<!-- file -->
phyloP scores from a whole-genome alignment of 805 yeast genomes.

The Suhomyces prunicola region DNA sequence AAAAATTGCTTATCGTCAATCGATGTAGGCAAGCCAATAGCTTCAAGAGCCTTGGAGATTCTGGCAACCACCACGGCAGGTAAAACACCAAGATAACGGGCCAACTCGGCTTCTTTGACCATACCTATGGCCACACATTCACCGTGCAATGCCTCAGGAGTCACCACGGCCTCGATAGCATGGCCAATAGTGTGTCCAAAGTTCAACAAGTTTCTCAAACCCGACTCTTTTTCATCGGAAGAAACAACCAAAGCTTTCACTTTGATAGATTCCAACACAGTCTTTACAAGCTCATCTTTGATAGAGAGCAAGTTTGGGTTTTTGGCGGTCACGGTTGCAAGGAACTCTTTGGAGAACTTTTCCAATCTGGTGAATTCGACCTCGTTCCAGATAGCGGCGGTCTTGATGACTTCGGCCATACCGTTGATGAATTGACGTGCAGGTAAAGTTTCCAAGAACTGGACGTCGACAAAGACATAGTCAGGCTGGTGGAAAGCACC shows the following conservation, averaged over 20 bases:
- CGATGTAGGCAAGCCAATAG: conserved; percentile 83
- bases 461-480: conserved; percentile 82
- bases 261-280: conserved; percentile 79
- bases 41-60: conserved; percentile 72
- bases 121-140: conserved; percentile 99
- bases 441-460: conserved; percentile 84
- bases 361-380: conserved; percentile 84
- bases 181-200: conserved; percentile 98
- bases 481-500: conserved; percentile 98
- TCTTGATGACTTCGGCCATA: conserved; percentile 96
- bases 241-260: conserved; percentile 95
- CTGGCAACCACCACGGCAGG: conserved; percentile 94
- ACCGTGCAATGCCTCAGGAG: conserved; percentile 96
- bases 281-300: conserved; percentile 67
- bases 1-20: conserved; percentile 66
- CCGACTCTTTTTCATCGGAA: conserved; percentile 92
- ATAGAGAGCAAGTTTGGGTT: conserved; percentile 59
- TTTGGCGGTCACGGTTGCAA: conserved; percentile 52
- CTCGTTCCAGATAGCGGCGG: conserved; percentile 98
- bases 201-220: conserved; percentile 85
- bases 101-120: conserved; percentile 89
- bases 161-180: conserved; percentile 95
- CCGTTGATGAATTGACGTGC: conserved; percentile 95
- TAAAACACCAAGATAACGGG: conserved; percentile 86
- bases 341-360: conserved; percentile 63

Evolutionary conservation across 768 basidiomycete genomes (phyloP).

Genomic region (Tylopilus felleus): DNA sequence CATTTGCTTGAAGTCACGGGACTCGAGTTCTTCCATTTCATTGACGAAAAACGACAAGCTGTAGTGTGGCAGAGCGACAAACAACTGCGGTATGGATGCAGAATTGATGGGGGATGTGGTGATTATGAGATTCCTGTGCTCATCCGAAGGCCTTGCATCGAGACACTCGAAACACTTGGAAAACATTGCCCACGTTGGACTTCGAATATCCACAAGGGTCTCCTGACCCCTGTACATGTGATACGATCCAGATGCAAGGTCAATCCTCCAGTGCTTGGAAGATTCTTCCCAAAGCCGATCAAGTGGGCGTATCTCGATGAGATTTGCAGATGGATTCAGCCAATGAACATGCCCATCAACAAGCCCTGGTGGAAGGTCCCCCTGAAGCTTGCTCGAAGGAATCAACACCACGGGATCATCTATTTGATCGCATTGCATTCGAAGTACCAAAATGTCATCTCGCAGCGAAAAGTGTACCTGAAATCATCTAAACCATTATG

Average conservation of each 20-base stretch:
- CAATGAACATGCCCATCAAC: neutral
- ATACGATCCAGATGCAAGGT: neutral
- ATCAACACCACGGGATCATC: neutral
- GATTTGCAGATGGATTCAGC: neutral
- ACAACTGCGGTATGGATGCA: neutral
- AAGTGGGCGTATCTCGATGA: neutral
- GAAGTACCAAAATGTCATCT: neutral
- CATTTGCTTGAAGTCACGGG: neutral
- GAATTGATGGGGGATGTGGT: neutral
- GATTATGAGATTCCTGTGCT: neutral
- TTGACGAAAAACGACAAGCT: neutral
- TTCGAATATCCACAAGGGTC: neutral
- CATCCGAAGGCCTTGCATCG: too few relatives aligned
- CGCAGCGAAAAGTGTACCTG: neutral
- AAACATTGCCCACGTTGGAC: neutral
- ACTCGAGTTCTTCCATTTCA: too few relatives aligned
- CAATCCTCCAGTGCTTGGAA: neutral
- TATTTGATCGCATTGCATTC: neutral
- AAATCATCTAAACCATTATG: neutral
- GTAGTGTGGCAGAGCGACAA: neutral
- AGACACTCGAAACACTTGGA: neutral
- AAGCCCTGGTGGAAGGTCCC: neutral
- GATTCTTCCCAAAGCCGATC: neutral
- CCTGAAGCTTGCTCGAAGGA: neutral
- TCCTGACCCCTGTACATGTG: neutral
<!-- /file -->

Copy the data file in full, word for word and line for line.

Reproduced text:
phyloP scores from a whole-genome alignment of 805 yeast genomes.

The Suhomyces prunicola region DNA sequence AAAAATTGCTTATCGTCAATCGATGTAGGCAAGCCAATAGCTTCAAGAGCCTTGGAGATTCTGGCAACCACCACGGCAGGTAAAACACCAAGATAACGGGCCAACTCGGCTTCTTTGACCATACCTATGGCCACACATTCACCGTGCAATGCCTCAGGAGTCACCACGGCCTCGATAGCATGGCCAATAGTGTGTCCAAAGTTCAACAAGTTTCTCAAACCCGACTCTTTTTCATCGGAAGAAACAACCAAAGCTTTCACTTTGATAGATTCCAACACAGTCTTTACAAGCTCATCTTTGATAGAGAGCAAGTTTGGGTTTTTGGCGGTCACGGTTGCAAGGAACTCTTTGGAGAACTTTTCCAATCTGGTGAATTCGACCTCGTTCCAGATAGCGGCGGTCTTGATGACTTCGGCCATACCGTTGATGAATTGACGTGCAGGTAAAGTTTCCAAGAACTGGACGTCGACAAAGACATAGTCAGGCTGGTGGAAAGCACC shows the following conservation, averaged over 20 bases:
- CGATGTAGGCAAGCCAATAG: conserved; percentile 83
- bases 461-480: conserved; percentile 82
- bases 261-280: conserved; percentile 79
- bases 41-60: conserved; percentile 72
- bases 121-140: conserved; percentile 99
- bases 441-460: conserved; percentile 84
- bases 361-380: conserved; percentile 84
- bases 181-200: conserved; percentile 98
- bases 481-500: conserved; percentile 98
- TCTTGATGACTTCGGCCATA: conserved; percentile 96
- bases 241-260: conserved; percentile 95
- CTGGCAACCACCACGGCAGG: conserved; percentile 94
- ACCGTGCAATGCCTCAGGAG: conserved; percentile 96
- bases 281-300: conserved; percentile 67
- bases 1-20: conserved; percentile 66
- CCGACTCTTTTTCATCGGAA: conserved; percentile 92
- ATAGAGAGCAAGTTTGGGTT: conserved; percentile 59
- TTTGGCGGTCACGGTTGCAA: conserved; percentile 52
- CTCGTTCCAGATAGCGGCGG: conserved; percentile 98
- bases 201-220: conserved; percentile 85
- bases 101-120: conserved; percentile 89
- bases 161-180: conserved; percentile 95
- CCGTTGATGAATTGACGTGC: conserved; percentile 95
- TAAAACACCAAGATAACGGG: conserved; percentile 86
- bases 341-360: conserved; percentile 63

Evolutionary conservation across 768 basidiomycete genomes (phyloP).

Genomic region (Tylopilus felleus): DNA sequence CATTTGCTTGAAGTCACGGGACTCGAGTTCTTCCATTTCATTGACGAAAAACGACAAGCTGTAGTGTGGCAGAGCGACAAACAACTGCGGTATGGATGCAGAATTGATGGGGGATGTGGTGATTATGAGATTCCTGTGCTCATCCGAAGGCCTTGCATCGAGACACTCGAAACACTTGGAAAACATTGCCCACGTTGGACTTCGAATATCCACAAGGGTCTCCTGACCCCTGTACATGTGATACGATCCAGATGCAAGGTCAATCCTCCAGTGCTTGGAAGATTCTTCCCAAAGCCGATCAAGTGGGCGTATCTCGATGAGATTTGCAGATGGATTCAGCCAATGAACATGCCCATCAACAAGCCCTGGTGGAAGGTCCCCCTGAAGCTTGCTCGAAGGAATCAACACCACGGGATCATCTATTTGATCGCATTGCATTCGAAGTACCAAAATGTCATCTCGCAGCGAAAAGTGTACCTGAAATCATCTAAACCATTATG

Average conservation of each 20-base stretch:
- CAATGAACATGCCCATCAAC: neutral
- ATACGATCCAGATGCAAGGT: neutral
- ATCAACACCACGGGATCATC: neutral
- GATTTGCAGATGGATTCAGC: neutral
- ACAACTGCGGTATGGATGCA: neutral
- AAGTGGGCGTATCTCGATGA: neutral
- GAAGTACCAAAATGTCATCT: neutral
- CATTTGCTTGAAGTCACGGG: neutral
- GAATTGATGGGGGATGTGGT: neutral
- GATTATGAGATTCCTGTGCT: neutral
- TTGACGAAAAACGACAAGCT: neutral
- TTCGAATATCCACAAGGGTC: neutral
- CATCCGAAGGCCTTGCATCG: too few relatives aligned
- CGCAGCGAAAAGTGTACCTG: neutral
- AAACATTGCCCACGTTGGAC: neutral
- ACTCGAGTTCTTCCATTTCA: too few relatives aligned
- CAATCCTCCAGTGCTTGGAA: neutral
- TATTTGATCGCATTGCATTC: neutral
- AAATCATCTAAACCATTATG: neutral
- GTAGTGTGGCAGAGCGACAA: neutral
- AGACACTCGAAACACTTGGA: neutral
- AAGCCCTGGTGGAAGGTCCC: neutral
- GATTCTTCCCAAAGCCGATC: neutral
- CCTGAAGCTTGCTCGAAGGA: neutral
- TCCTGACCCCTGTACATGTG: neutral